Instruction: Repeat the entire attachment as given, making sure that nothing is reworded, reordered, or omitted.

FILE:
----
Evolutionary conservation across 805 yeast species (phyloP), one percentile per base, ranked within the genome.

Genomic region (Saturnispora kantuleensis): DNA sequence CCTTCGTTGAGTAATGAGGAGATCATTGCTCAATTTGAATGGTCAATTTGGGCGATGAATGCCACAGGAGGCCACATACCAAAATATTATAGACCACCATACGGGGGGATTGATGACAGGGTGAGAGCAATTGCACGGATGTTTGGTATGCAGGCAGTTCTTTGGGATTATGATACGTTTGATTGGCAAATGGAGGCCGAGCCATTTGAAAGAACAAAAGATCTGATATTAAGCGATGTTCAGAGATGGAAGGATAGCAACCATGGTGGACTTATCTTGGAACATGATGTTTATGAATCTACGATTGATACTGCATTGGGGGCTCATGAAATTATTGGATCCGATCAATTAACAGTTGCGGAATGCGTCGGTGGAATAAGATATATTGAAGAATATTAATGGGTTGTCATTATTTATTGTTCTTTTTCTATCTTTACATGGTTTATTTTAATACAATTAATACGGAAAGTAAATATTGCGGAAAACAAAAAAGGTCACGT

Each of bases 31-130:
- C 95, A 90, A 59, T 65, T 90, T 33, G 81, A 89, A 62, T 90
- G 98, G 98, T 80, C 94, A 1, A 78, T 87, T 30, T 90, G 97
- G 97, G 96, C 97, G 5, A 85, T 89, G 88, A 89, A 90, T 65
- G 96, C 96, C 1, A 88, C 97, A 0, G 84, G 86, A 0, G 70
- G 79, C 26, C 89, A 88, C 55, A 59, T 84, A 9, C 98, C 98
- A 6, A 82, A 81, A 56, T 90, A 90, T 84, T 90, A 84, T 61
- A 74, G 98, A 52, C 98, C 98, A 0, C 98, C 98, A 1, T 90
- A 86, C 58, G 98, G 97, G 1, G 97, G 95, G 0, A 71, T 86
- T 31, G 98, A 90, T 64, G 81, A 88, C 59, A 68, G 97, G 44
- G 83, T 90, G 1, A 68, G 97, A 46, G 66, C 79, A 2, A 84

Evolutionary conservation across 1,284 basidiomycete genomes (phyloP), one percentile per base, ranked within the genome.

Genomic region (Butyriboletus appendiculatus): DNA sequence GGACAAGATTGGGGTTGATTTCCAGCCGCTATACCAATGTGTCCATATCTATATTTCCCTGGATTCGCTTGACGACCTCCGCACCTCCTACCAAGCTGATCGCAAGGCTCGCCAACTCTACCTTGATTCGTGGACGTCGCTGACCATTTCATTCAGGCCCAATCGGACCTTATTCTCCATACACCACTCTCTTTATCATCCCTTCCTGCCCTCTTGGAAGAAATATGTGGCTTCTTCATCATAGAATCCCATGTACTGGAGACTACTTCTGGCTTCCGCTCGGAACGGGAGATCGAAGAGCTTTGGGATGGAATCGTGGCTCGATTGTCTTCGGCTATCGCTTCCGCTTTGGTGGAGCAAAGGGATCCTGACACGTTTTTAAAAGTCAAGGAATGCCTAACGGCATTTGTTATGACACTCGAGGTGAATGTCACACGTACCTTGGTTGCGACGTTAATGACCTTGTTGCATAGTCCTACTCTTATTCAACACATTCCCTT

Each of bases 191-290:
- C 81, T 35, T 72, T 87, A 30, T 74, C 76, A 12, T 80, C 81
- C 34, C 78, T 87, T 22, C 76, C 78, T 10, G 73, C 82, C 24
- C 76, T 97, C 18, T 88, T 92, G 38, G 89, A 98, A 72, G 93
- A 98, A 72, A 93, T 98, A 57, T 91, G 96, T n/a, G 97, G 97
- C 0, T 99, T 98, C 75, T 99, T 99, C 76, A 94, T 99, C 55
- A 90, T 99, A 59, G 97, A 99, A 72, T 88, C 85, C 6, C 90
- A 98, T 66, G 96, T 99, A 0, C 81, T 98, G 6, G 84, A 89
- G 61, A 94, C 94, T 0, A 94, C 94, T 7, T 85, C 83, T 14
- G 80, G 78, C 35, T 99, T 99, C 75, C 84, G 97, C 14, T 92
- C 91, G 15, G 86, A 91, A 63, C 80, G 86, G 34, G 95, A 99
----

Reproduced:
Evolutionary conservation across 805 yeast species (phyloP), one percentile per base, ranked within the genome.

Genomic region (Saturnispora kantuleensis): DNA sequence CCTTCGTTGAGTAATGAGGAGATCATTGCTCAATTTGAATGGTCAATTTGGGCGATGAATGCCACAGGAGGCCACATACCAAAATATTATAGACCACCATACGGGGGGATTGATGACAGGGTGAGAGCAATTGCACGGATGTTTGGTATGCAGGCAGTTCTTTGGGATTATGATACGTTTGATTGGCAAATGGAGGCCGAGCCATTTGAAAGAACAAAAGATCTGATATTAAGCGATGTTCAGAGATGGAAGGATAGCAACCATGGTGGACTTATCTTGGAACATGATGTTTATGAATCTACGATTGATACTGCATTGGGGGCTCATGAAATTATTGGATCCGATCAATTAACAGTTGCGGAATGCGTCGGTGGAATAAGATATATTGAAGAATATTAATGGGTTGTCATTATTTATTGTTCTTTTTCTATCTTTACATGGTTTATTTTAATACAATTAATACGGAAAGTAAATATTGCGGAAAACAAAAAAGGTCACGT

Each of bases 31-130:
- C 95, A 90, A 59, T 65, T 90, T 33, G 81, A 89, A 62, T 90
- G 98, G 98, T 80, C 94, A 1, A 78, T 87, T 30, T 90, G 97
- G 97, G 96, C 97, G 5, A 85, T 89, G 88, A 89, A 90, T 65
- G 96, C 96, C 1, A 88, C 97, A 0, G 84, G 86, A 0, G 70
- G 79, C 26, C 89, A 88, C 55, A 59, T 84, A 9, C 98, C 98
- A 6, A 82, A 81, A 56, T 90, A 90, T 84, T 90, A 84, T 61
- A 74, G 98, A 52, C 98, C 98, A 0, C 98, C 98, A 1, T 90
- A 86, C 58, G 98, G 97, G 1, G 97, G 95, G 0, A 71, T 86
- T 31, G 98, A 90, T 64, G 81, A 88, C 59, A 68, G 97, G 44
- G 83, T 90, G 1, A 68, G 97, A 46, G 66, C 79, A 2, A 84

Evolutionary conservation across 1,284 basidiomycete genomes (phyloP), one percentile per base, ranked within the genome.

Genomic region (Butyriboletus appendiculatus): DNA sequence GGACAAGATTGGGGTTGATTTCCAGCCGCTATACCAATGTGTCCATATCTATATTTCCCTGGATTCGCTTGACGACCTCCGCACCTCCTACCAAGCTGATCGCAAGGCTCGCCAACTCTACCTTGATTCGTGGACGTCGCTGACCATTTCATTCAGGCCCAATCGGACCTTATTCTCCATACACCACTCTCTTTATCATCCCTTCCTGCCCTCTTGGAAGAAATATGTGGCTTCTTCATCATAGAATCCCATGTACTGGAGACTACTTCTGGCTTCCGCTCGGAACGGGAGATCGAAGAGCTTTGGGATGGAATCGTGGCTCGATTGTCTTCGGCTATCGCTTCCGCTTTGGTGGAGCAAAGGGATCCTGACACGTTTTTAAAAGTCAAGGAATGCCTAACGGCATTTGTTATGACACTCGAGGTGAATGTCACACGTACCTTGGTTGCGACGTTAATGACCTTGTTGCATAGTCCTACTCTTATTCAACACATTCCCTT

Each of bases 191-290:
- C 81, T 35, T 72, T 87, A 30, T 74, C 76, A 12, T 80, C 81
- C 34, C 78, T 87, T 22, C 76, C 78, T 10, G 73, C 82, C 24
- C 76, T 97, C 18, T 88, T 92, G 38, G 89, A 98, A 72, G 93
- A 98, A 72, A 93, T 98, A 57, T 91, G 96, T n/a, G 97, G 97
- C 0, T 99, T 98, C 75, T 99, T 99, C 76, A 94, T 99, C 55
- A 90, T 99, A 59, G 97, A 99, A 72, T 88, C 85, C 6, C 90
- A 98, T 66, G 96, T 99, A 0, C 81, T 98, G 6, G 84, A 89
- G 61, A 94, C 94, T 0, A 94, C 94, T 7, T 85, C 83, T 14
- G 80, G 78, C 35, T 99, T 99, C 75, C 84, G 97, C 14, T 92
- C 91, G 15, G 86, A 91, A 63, C 80, G 86, G 34, G 95, A 99